Nikki was glad she did see them. It wasn’t until her mom wrapped her arms around her that she realized just how badly she’d needed her momma in that moment. Nothing made you feel like everything was going to be okay like a hug from your mom.
What didn’t make her feel all that okay was her mom asking her why she was in Gabe’s bed. That had been awkward to say the least, because she wasn’t sure how to answer it. She wasn’t even sure what was going on between them.
Gabe had worked with the landlord and her apartment was currently being restored. It wasn’t just a quick cleanup job. The subfloors had to be pulled up because the blood had . . .
Nikki reached for her glass of tea. Her hand trembled, causing the ice to shake as she took a drink.
In other words, it was going to be a couple of days before she could get back into her apartment. Gabe, along with Rosie, had grabbed several days’ worth of clothing for her.
She would’ve loved to have been a fly on the wall for that trip.
Setting the tea aside, she tugged the blanket up to her shoulders and closed her eyes. The swelling had started to go down in her left eye, so it was beginning to function like a normal eyeball, thank God. Her rib still ached, usually when standing up or lying down at first, but it was getting better.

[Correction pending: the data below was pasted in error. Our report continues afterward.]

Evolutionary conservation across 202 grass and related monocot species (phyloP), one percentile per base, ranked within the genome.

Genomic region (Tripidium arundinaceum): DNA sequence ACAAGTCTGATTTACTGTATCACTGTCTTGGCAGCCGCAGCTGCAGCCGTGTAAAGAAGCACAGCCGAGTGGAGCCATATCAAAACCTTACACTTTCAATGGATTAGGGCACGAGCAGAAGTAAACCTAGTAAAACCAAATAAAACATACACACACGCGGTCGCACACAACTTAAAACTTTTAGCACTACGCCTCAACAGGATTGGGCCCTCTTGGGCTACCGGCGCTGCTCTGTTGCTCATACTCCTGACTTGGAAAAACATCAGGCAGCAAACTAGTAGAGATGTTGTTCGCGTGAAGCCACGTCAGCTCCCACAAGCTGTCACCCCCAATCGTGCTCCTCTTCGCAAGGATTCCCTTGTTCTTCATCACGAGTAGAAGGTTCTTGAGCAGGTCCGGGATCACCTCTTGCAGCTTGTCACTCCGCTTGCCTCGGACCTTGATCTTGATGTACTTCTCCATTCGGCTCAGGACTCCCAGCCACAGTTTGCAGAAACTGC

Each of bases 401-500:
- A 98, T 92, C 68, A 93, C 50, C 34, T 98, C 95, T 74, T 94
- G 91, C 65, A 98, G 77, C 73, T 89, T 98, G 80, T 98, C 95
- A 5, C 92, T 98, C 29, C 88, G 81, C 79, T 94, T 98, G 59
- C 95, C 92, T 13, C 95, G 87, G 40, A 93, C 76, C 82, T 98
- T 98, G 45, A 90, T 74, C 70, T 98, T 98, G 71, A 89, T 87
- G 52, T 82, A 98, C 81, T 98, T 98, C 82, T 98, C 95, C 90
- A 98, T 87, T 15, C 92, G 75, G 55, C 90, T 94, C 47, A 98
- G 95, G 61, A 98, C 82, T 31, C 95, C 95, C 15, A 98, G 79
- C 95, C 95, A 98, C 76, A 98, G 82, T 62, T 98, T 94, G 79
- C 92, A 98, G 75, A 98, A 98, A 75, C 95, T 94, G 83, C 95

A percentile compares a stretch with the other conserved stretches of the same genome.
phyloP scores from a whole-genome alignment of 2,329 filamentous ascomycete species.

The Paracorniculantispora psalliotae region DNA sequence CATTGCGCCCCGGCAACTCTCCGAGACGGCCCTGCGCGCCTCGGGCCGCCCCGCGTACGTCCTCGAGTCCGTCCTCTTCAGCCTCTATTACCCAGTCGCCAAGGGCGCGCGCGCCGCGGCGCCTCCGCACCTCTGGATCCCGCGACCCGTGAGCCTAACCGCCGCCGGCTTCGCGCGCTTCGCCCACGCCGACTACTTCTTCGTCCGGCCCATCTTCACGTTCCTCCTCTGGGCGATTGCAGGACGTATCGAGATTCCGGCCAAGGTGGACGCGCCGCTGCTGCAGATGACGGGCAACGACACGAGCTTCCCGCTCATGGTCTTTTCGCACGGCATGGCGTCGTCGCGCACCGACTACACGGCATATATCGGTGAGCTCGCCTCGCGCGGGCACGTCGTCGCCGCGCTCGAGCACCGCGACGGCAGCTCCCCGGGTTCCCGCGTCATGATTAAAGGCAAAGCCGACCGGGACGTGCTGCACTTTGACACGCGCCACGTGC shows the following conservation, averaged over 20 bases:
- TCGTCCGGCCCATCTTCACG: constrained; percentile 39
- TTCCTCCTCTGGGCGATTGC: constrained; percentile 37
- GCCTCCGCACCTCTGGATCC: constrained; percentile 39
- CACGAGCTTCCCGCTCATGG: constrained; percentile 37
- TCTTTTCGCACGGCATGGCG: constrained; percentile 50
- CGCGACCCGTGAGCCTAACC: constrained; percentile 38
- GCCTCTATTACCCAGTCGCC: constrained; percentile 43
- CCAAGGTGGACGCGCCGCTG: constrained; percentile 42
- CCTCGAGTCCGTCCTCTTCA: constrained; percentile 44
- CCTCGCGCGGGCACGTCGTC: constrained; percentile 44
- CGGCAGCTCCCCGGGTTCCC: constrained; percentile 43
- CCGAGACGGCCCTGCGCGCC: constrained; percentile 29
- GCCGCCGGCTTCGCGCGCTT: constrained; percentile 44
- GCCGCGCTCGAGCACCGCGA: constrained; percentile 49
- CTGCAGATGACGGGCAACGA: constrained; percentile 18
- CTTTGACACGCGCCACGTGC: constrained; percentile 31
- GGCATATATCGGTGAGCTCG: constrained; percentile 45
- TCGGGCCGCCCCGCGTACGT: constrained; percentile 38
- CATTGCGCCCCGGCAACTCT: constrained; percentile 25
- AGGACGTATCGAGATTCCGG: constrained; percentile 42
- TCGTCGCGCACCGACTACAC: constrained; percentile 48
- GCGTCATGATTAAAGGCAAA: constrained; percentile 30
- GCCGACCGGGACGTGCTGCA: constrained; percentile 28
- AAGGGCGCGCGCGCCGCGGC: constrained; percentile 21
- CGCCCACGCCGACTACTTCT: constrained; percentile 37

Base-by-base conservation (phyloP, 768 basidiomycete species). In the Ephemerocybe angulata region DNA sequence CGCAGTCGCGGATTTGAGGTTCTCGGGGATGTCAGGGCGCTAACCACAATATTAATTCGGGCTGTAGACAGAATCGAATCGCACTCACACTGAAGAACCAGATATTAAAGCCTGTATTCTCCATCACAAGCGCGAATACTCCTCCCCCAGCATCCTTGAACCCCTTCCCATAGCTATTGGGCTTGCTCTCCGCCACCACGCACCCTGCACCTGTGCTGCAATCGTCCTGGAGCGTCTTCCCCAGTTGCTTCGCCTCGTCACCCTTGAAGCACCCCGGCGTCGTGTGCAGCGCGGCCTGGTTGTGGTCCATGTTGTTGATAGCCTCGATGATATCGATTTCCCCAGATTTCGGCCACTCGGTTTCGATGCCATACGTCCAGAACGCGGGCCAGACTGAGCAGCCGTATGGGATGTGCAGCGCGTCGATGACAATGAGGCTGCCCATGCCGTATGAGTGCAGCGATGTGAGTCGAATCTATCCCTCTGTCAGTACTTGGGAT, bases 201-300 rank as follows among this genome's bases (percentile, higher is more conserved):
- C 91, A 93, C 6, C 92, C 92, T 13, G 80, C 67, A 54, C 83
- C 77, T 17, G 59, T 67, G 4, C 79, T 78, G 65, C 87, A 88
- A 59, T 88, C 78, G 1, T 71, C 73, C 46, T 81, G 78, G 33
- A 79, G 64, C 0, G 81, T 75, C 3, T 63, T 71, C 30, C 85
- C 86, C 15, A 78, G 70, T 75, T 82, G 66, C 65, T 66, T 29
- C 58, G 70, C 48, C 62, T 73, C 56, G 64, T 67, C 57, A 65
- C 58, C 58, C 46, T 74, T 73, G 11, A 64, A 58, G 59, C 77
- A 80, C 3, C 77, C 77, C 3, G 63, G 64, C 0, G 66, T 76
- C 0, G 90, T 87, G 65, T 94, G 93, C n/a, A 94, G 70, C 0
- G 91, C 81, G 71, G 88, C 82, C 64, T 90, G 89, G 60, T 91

Life was trucking along even though no one had a clue where Sabrina was, and it wasn’t because the brothers had helped her disappear in that creepy, not-really-missing kind of way.
Sabrina had bailed.
That meant she was still out there, and that was terrifying. The woman wasn’t working with all the appropriate tools in the shed. And that made Nikki think of the rumored de Vincent curse. Women died, went missing, or lost their minds.
When she thought about Sabrina, about the de Vincents’ sister, and their mother, it really made her begin to wonder if there was some truth behind it.
Or if they really just had mega bad luck.
Nikki should probably be worried since she was a woman living temporarily in the de Vincent house, but so was Julia. Then again, Julia was almost murdered by Daniel.
And Nikki was almost killed by Parker.
Maybe she should be worried.
She still had a hard time thinking about what Sabrina and Parker had been capable of. The fact that they’d been following her—following Gabe this entire time left her more than just a little disturbed. She no longer doubted for a second that Sabrina had been responsible for her fall down the stairs or the broken-out window. The latter had probably been Parker, and all those times she felt like she was being watched she had most likely been right. She had no idea what they thought to accomplish with the whole breaking-out-the-car-window thing, but maybe they just wanted to scare her or maybe it was just an act of jealous rage. She didn’t know.